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Beware of Scams Related to COVID-19

Though scams are nothing new, the sense of urgency within an uncertain health crisis could lead us to be lax in our security—even when we should be extra diligent in protecting our personal and financial information. Unfortunately, COVID-19 has provided an opportunity for less-than-honest individuals to capitalize on public fear. Here are four common scams that have arisen in the midst of the recent economic and health crisis:

1. Phishing emails or calls impersonating government officials

As the government responds to the ongoing health and economic situation, many scammers are impersonating government officials in order to “phish” or trick you into disclosing personal and financial information.

The Social Security Administration (SSA) has stated that they will NOT decrease or suspend benefits or Supplemental Security Payments during the health crisis, nor will governmental offices require you to purchase or pay for continued benefits. Any communication that claims you’re required to give personal or financial information in order to continue receiving services is a scam, even if they claim to be a governmental agency.

Always be sure to independently verify the request by contacting the agency directly from the information listed on the official government website.

2. Malware hidden in emails that look like invoices or tracking numbers

Remember NEVER to click on hyperlinks from unknown senders and NEVER open unknown attachments. While this is standard advice for email security, scammers have taken advantage of stay-at-home orders and the rise in online purchases and deliveries to catch people off guard. As a result, a common scam involves receiving an invoice or delivery tracking number for an item or service that you never ordered.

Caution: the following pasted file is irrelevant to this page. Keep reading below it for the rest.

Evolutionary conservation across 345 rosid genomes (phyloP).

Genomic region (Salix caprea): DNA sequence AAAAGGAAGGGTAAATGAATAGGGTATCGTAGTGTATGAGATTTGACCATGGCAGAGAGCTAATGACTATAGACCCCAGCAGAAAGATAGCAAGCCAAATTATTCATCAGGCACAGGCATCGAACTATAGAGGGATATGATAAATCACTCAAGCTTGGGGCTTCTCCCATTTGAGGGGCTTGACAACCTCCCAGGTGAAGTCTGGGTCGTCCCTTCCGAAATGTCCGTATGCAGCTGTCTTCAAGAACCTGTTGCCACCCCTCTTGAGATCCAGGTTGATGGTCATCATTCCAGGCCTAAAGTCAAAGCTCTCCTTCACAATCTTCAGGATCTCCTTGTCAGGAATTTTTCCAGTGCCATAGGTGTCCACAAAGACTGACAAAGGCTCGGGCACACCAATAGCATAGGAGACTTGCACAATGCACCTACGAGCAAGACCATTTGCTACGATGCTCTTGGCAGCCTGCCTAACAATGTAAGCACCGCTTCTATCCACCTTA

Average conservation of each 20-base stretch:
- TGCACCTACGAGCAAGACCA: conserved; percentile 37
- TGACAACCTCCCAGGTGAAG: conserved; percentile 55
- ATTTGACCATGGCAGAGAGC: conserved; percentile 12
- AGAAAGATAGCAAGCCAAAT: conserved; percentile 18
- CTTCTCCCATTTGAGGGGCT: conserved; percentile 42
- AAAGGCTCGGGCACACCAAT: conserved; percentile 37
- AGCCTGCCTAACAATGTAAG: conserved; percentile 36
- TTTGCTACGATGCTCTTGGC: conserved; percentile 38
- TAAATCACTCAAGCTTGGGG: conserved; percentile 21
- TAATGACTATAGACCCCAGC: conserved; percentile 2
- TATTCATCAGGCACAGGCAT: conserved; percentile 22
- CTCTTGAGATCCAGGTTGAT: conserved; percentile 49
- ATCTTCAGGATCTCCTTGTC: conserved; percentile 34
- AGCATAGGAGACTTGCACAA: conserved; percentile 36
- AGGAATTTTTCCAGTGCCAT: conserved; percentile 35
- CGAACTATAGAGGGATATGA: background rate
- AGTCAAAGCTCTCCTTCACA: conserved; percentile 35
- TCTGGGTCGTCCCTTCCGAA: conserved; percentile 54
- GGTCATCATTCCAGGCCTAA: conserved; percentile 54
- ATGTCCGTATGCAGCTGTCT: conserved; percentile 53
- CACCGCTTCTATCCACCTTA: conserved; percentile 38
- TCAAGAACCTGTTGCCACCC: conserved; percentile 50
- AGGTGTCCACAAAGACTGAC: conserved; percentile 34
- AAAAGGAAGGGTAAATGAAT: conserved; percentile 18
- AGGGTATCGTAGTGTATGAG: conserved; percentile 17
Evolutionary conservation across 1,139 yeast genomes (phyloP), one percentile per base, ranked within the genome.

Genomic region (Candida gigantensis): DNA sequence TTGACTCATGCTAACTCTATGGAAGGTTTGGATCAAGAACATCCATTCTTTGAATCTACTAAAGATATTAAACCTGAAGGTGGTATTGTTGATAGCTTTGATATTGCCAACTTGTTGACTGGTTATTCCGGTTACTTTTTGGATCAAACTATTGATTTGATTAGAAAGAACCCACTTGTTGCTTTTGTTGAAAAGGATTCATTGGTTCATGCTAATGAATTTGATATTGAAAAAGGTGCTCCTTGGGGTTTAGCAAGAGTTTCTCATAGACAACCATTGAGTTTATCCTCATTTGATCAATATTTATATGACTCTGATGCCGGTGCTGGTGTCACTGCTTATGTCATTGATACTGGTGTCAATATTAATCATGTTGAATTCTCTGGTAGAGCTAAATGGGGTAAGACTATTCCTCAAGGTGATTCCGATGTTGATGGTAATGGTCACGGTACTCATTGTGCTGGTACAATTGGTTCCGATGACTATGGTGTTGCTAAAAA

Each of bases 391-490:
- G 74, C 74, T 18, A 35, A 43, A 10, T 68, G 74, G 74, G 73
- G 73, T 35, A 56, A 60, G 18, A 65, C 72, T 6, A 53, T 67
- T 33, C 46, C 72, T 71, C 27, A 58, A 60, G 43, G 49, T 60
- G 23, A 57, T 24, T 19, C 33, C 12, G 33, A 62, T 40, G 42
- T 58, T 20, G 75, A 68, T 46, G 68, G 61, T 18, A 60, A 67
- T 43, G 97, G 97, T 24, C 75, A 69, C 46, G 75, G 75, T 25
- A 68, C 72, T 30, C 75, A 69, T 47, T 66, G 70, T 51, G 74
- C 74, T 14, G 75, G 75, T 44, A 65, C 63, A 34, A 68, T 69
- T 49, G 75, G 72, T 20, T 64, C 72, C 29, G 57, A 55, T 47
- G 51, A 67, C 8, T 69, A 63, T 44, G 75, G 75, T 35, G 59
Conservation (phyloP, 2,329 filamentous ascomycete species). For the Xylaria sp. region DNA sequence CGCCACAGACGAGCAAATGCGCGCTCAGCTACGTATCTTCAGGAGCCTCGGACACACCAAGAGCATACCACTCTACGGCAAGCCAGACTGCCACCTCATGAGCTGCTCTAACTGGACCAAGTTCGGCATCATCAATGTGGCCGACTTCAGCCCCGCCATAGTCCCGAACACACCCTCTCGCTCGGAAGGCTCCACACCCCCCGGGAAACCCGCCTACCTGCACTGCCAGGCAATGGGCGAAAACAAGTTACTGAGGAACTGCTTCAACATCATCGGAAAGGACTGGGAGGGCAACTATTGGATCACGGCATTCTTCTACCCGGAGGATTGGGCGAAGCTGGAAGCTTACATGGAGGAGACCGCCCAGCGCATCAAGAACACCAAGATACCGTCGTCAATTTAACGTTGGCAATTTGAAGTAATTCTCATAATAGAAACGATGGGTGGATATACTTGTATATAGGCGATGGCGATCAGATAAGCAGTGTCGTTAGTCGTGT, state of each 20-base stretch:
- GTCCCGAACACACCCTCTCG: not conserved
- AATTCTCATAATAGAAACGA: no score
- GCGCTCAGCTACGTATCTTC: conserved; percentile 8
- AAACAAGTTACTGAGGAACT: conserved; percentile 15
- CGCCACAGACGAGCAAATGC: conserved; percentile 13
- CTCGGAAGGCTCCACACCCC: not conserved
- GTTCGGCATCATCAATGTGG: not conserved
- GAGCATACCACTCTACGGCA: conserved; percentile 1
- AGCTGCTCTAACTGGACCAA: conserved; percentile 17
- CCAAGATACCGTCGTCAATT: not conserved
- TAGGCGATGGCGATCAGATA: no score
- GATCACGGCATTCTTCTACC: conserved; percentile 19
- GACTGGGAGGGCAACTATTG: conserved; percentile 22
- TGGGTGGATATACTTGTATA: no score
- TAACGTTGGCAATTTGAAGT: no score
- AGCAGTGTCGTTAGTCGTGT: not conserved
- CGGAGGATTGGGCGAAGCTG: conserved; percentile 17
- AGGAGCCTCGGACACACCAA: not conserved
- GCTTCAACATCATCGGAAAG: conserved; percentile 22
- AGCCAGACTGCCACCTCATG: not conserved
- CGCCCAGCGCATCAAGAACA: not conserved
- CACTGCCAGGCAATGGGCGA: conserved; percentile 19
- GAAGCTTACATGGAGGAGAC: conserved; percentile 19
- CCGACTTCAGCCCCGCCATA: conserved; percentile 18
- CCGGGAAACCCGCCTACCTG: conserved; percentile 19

If you receive an email invoice concerning an item or service that you didn’t order, do NOT click on any of the links or attachments and immediately delete the email. Then, double check your account directly to search for any fraudulent activity.

3. False medical advice, treatment, or cures

Viruses and vaccines are complex and require research and extensive testing, which is important to remember as we consider another trick from scammers: quick-fix solutions to COVID-19. With fear and uncertainty surrounding the coronavirus, there has been a rise of scammers attempting to sell false products and cures. These range from fake vaccines, medicines, cleaning products, and even home-filtration systems.

If something sounds too good to be true, then it likely isn’t—that goes for quick or magical solutions to COVID-19.

4. Fake Requests for Help

Unfortunately, many scammers have taken advantage of generosity and the desire to help others. There’s been a rise in emails and phone calls from fake charities which claim to help those in need. Often these requests have a sense of urgency—claiming they need help and financial information immediately. Sometimes, they even say they’re following up on a previous donation pledge from you.

The best advice to deal with this sort of request is twofold: pause for a moment, and verify the source. An actual charitable organization would not demand an immediate donation, but would likely encourage you to view their website to gain an understanding of who they are and what they do. Before you support any charity or request for help, be sure to thoroughly and independently authenticate their request.

It’s important to remember a few basic guidelines to keep your personal and financial information safe from scams:

  • Be skeptical and vigilant
  • Verify—do your research and double-check the source
  • Protect your personal and financial information
  • Pause and take a step back to think about an offer or request

Stay Safe. Stay Well. And, Stay Ahead of Scammers.

Information for this article came from the Federal Trade Commission, the Consumer Financial Protection Bureau, and the Center for Disease Control and Prevention. Visit their sites for up-to-date information on scams and security threats related to COVID-19.